Mirziyaev stated, “Officials should prove [to the parliament] they are worth being appointed and are able to perform in the post.” It seems that, by increasing the parliament’s oversight power, President Mirziyaev wants the legislative branch to help him prod prime ministers. For Mirziyaev, these steps are necessary for building a democratic system of governance and fulfilling the promise he made two years ago to transfer some of his competencies to the parliament.

Mirziyaev’s second proposal was to increase the power of local legislative bodies—the self-governing regional, district and city councils (kengash) of people’s deputies, which function under regional governors. Specifically, Mirziyaev proposed that the councils be empowered to approve the governors, since, presumably, the local council members would be more familiar with potential heads of their regions than the national head of state would be. And to ensure the impartiality of these councils, Mirziyaev proposed ending the practice of appointing the governors as chairs of said councils.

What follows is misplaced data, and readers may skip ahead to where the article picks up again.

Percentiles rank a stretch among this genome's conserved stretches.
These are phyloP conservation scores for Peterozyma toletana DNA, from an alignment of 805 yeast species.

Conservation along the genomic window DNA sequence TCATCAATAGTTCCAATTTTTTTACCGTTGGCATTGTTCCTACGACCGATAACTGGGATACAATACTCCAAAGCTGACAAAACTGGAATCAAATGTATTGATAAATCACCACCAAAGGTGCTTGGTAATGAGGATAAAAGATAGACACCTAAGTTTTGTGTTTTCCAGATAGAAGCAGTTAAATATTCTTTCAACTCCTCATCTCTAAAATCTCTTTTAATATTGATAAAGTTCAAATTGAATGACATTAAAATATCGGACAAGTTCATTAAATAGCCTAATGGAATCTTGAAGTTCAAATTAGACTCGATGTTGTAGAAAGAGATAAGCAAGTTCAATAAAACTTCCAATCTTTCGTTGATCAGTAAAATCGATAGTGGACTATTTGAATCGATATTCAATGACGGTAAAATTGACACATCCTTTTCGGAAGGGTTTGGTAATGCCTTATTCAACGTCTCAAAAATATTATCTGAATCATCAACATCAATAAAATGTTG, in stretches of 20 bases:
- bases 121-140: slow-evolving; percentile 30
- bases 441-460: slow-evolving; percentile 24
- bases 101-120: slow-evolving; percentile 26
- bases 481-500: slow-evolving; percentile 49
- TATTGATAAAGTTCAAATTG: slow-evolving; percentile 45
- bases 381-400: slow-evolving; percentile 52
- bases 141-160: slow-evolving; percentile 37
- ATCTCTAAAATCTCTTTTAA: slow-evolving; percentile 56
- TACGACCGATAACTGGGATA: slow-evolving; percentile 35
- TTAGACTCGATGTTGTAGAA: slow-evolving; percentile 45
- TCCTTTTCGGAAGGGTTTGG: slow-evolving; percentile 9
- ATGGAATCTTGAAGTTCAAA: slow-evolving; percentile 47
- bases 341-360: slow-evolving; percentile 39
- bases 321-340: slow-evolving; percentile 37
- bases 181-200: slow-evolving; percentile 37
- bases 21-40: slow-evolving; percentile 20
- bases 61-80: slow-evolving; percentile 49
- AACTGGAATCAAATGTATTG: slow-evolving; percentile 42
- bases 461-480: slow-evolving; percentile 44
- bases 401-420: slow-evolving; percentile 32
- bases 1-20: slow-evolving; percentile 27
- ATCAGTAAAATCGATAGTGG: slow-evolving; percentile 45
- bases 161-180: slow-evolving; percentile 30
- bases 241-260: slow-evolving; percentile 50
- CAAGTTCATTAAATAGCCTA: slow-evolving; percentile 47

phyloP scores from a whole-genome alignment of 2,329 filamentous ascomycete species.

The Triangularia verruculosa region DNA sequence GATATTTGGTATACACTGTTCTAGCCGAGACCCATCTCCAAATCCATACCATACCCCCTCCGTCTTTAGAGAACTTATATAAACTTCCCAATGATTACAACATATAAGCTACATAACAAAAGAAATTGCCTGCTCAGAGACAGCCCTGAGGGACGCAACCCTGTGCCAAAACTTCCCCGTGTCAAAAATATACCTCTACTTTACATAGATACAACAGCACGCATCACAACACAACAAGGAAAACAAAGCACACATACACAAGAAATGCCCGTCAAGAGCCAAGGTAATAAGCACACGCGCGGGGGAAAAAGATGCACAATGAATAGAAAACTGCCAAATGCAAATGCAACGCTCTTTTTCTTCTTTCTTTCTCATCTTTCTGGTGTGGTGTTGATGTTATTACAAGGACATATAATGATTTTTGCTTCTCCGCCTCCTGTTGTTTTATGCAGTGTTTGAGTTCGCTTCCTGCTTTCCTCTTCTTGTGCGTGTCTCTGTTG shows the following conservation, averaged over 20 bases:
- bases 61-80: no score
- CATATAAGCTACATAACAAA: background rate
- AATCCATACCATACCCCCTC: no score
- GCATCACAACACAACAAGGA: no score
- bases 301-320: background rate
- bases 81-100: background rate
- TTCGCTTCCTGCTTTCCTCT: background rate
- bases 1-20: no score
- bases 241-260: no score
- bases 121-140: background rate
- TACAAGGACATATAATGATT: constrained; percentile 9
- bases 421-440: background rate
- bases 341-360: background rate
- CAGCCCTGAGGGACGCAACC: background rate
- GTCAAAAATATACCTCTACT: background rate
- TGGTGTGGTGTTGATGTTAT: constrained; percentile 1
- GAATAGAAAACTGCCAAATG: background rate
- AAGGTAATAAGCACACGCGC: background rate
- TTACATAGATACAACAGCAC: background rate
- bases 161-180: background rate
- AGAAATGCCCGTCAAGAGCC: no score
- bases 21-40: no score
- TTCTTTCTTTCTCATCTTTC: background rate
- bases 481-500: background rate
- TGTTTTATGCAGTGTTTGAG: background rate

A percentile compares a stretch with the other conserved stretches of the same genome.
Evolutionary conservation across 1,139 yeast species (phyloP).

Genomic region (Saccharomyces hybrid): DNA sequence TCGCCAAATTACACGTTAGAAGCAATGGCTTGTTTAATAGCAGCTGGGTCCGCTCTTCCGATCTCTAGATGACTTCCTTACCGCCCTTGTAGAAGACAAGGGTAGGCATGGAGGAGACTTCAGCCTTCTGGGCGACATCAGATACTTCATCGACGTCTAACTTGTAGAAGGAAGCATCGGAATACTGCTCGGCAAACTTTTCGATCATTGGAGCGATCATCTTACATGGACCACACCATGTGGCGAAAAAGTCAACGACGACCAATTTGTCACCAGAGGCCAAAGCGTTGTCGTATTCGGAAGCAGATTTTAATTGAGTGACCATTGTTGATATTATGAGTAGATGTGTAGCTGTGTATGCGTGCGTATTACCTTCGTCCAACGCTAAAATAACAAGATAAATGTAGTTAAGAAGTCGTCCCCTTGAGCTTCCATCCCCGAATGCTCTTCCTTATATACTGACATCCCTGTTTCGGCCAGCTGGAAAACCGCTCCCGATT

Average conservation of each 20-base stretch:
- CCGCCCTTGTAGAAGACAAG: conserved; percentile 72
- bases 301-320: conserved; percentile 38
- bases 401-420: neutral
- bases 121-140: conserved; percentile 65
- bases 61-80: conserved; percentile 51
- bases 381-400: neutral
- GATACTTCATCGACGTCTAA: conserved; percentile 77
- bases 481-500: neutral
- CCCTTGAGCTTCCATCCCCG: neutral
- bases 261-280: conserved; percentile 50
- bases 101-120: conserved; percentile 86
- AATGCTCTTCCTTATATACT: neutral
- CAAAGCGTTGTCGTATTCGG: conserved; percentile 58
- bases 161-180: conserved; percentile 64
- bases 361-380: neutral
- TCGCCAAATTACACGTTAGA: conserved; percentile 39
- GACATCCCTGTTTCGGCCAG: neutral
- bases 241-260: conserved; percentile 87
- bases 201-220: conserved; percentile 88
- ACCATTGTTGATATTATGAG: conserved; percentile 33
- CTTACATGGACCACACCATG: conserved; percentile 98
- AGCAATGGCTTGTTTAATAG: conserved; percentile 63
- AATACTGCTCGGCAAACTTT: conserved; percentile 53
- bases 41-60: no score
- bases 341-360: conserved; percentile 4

Mirziyaev’s third and most important proposal was to increase the decision-making power of governors by giving them the rights to appoint finance, economic, construction, housing, utility, and investment heads of their region. Mirzyoyev explained that the 2018 experiment in the city of Tashkent, where such appointments were done without the presidential administration’s involvement, resulted in increased local budgets and the closure of unnecessary government agencies. As result, the president said, he was ready to roll out the practice nationwide.